Overall, the War Stories feel tacked on. They aren’t particularly engaging, but due to the games slick controls, they aren’t awful either. Just underwhelming. They do offer difficulty settings which always a great thing in my book, and if you are into that sort of thing, there are a lot of collectibles to find.


The real meat of the game is its competitive multiplayer. Battlefield V offers a good variety of modes and eight maps with more to come later, for free. Gone are the season and premium passes that inevitably split the player base apart. It is too early to say whether the games as a service method will work for V or not. But the first update is already due December 4th so we can cross our fingers and hope.

The gunplay is extremely responsive, and each gun handles differently and can be customized extensively, both in function and form. The moment-to-moment gunfights feel better than they ever have before in a Battlefield game.

Your weapons recoil patterns differ, but your bullets do what you expect them to when fired. No random deviation like Battlefield 1 had. The time to kill is pretty short, but it feels good and when you aren’t affected by a bug (more on this later). You should have time to react to an attack unless you are hit in the head.

Battlefield V has four classes that, like the weapons can be customized in both appearance and functionality. The classes are Medic, Recon, Assault, and Support. Each one has access to different weapon types and gadgets, but they also have archetypes that can affect how they play.

For example, the Support can be an Engineer, which allows them to repair vehicles and build fortifications faster, or a Machine Gunner which marks suppressed enemies. Combine this with the gun specializations and you have a lot of room to form your own playstyle. Recons aren’t locked in to being snipers, for example. Simply take a scope off of a self-loading rifle to be a frontlines scout. Put a scope on an assaults bolt action rifle to become a sniper with anti-vehicle capabilities.

Two World War 2 era plans engage ins a dogfight above snow covered mountains.
Air combat makes a stellar return.


Alongside your weapons and classes, you also level up and customize the many tanks and planes in the game. You can pick and choose between having more armor on your tanks, supporting gadgets such as flare launchers or a heavier gun barrel and more. Planes can be made more maneuverable, more durable or given different types of bombs and weapons.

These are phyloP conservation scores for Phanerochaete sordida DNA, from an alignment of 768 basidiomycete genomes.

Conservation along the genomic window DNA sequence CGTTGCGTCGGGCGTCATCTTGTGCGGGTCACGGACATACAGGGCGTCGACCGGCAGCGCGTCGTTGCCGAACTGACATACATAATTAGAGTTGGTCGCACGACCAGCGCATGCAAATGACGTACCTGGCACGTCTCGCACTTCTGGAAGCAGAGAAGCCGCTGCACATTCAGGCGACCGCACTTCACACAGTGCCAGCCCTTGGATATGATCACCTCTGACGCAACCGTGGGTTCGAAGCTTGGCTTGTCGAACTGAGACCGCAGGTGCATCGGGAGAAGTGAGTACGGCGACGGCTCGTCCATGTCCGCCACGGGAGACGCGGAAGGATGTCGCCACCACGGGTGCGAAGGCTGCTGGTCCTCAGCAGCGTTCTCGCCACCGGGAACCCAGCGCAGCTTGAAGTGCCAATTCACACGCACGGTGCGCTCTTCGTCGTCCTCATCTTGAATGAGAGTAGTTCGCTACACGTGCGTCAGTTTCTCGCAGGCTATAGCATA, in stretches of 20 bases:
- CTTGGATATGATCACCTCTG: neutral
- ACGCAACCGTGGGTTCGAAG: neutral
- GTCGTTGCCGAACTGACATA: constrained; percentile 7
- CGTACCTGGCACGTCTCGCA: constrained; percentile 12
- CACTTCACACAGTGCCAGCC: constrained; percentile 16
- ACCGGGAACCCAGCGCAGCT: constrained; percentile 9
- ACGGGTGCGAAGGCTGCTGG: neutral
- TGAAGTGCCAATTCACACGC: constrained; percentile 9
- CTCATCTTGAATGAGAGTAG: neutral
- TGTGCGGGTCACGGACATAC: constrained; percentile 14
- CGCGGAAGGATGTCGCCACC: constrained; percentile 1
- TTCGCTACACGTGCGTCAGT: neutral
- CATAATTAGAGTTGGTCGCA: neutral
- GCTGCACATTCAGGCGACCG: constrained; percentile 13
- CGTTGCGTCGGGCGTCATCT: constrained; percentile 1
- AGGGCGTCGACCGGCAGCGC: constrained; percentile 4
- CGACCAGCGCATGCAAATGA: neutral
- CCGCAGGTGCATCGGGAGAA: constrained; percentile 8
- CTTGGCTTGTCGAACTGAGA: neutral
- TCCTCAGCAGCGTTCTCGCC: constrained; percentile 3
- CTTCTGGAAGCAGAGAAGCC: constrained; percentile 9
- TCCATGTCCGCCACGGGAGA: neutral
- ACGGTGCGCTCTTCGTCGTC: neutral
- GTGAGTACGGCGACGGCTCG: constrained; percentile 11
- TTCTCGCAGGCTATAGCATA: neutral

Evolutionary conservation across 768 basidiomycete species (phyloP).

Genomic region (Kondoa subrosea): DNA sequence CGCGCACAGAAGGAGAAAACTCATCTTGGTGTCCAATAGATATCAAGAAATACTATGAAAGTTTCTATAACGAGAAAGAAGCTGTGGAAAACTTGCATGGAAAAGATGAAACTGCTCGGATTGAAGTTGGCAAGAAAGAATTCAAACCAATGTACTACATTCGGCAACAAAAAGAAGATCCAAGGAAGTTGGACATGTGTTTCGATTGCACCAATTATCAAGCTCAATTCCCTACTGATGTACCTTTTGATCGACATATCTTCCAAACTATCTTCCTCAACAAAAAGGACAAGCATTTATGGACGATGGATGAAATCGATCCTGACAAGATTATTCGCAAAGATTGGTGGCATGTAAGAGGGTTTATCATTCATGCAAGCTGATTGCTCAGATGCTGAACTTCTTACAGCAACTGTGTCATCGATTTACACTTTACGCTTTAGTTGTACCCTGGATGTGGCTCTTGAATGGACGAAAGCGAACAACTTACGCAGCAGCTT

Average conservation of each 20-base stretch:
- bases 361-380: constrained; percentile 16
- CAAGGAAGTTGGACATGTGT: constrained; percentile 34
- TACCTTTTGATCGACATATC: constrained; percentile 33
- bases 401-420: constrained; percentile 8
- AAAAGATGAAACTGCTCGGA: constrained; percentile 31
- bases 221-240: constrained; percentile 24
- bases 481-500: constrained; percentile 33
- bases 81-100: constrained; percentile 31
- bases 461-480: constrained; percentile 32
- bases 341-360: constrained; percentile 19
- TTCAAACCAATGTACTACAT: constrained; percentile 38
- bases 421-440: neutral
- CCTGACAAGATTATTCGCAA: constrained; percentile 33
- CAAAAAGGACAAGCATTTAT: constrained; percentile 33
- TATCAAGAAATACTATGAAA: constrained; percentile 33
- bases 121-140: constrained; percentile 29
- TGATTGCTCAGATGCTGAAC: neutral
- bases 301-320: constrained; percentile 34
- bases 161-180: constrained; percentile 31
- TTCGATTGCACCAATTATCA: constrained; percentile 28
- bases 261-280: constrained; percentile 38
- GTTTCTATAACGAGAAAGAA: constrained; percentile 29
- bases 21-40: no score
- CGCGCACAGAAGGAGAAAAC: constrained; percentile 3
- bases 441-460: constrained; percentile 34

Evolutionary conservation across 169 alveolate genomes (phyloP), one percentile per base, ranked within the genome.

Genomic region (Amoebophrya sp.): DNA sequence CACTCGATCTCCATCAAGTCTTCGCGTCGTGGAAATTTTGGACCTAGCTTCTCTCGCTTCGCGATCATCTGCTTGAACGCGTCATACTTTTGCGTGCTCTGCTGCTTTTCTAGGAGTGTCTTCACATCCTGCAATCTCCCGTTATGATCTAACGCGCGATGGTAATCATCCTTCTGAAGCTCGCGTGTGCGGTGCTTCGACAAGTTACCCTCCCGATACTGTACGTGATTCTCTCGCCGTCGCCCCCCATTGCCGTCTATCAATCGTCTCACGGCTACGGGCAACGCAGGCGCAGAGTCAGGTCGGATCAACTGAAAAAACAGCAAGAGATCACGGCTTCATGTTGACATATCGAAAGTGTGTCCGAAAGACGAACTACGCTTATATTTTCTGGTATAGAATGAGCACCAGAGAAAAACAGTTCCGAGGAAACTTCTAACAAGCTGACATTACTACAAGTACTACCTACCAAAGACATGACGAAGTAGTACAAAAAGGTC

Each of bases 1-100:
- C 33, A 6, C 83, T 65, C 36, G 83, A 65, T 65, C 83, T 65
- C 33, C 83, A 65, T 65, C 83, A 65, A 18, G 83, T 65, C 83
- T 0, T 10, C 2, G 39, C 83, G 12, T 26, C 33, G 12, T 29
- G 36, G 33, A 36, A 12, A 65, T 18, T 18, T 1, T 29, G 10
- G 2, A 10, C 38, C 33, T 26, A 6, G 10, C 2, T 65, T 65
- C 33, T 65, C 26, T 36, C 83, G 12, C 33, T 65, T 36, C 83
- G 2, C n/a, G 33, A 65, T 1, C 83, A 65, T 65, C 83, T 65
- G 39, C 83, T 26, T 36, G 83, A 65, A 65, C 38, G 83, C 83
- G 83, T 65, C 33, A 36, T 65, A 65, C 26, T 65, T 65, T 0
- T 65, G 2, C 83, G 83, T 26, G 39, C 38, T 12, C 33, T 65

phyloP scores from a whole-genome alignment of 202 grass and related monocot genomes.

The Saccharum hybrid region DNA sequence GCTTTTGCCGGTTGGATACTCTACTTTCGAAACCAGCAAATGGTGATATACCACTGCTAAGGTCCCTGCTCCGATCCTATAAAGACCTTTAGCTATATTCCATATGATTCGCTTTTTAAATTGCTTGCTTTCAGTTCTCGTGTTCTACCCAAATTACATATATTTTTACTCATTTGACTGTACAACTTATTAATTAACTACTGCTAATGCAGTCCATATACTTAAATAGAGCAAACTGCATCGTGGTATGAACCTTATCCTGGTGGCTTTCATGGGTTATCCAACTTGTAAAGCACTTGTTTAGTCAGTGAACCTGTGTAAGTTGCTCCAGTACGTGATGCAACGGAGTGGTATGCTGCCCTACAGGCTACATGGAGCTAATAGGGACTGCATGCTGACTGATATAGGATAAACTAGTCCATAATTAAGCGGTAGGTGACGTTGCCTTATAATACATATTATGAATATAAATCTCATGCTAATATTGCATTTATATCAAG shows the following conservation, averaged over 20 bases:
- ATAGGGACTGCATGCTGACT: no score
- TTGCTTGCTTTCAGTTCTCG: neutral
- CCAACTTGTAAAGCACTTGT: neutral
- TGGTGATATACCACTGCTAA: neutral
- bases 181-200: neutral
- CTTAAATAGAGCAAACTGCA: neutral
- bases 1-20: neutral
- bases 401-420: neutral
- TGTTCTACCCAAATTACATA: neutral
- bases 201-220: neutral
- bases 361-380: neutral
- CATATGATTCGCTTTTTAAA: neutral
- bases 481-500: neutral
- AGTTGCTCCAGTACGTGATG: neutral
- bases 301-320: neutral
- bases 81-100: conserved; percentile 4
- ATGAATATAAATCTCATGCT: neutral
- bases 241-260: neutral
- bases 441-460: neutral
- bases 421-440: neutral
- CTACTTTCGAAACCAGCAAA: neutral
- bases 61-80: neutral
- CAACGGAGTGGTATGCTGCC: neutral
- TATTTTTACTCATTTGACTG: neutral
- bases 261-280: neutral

Once on the field, you will find that you have a lot more tactical options than in previous titles. You can run while crouched, while slower than a normal sprint, your profile is smaller making you harder to hit. You can drag gun emplacements around the battlefield by hitching them on to a vehicle. And you can build fortifications such as barbed wire, sandbags and tank traps at numerous locations in every map. But the game’s biggest changes are its attrition and team play systems.

You don’t spawn with a ton of ammo and health does not fully regain on its own unless you use a health pack, and you start with only one. There are supply crates in some areas of the maps and more can be built around capture points. In the field, you need to rely on teammates to help keep you stocked. Supports can supply ammo packs and medics can supply the health. Furthermore, medics can revive anyone with their syringes, but squad mates of any class can revive each other with a slower animation.

3D spotting is gone, hitting the spot button instead marks the area you were looking at for your squad. I didn’t like this at first, but over time I began to see its benefits. With the old spotting system, your crosshairs had to be directly on an enemy to spot them. But when a squad mate spots an area, it is immediately visible on your HUD and mini-map. How many times has a friend said, enemies over there! Or a sniper on that ridge! And you have literally no clue where they are actually talking about?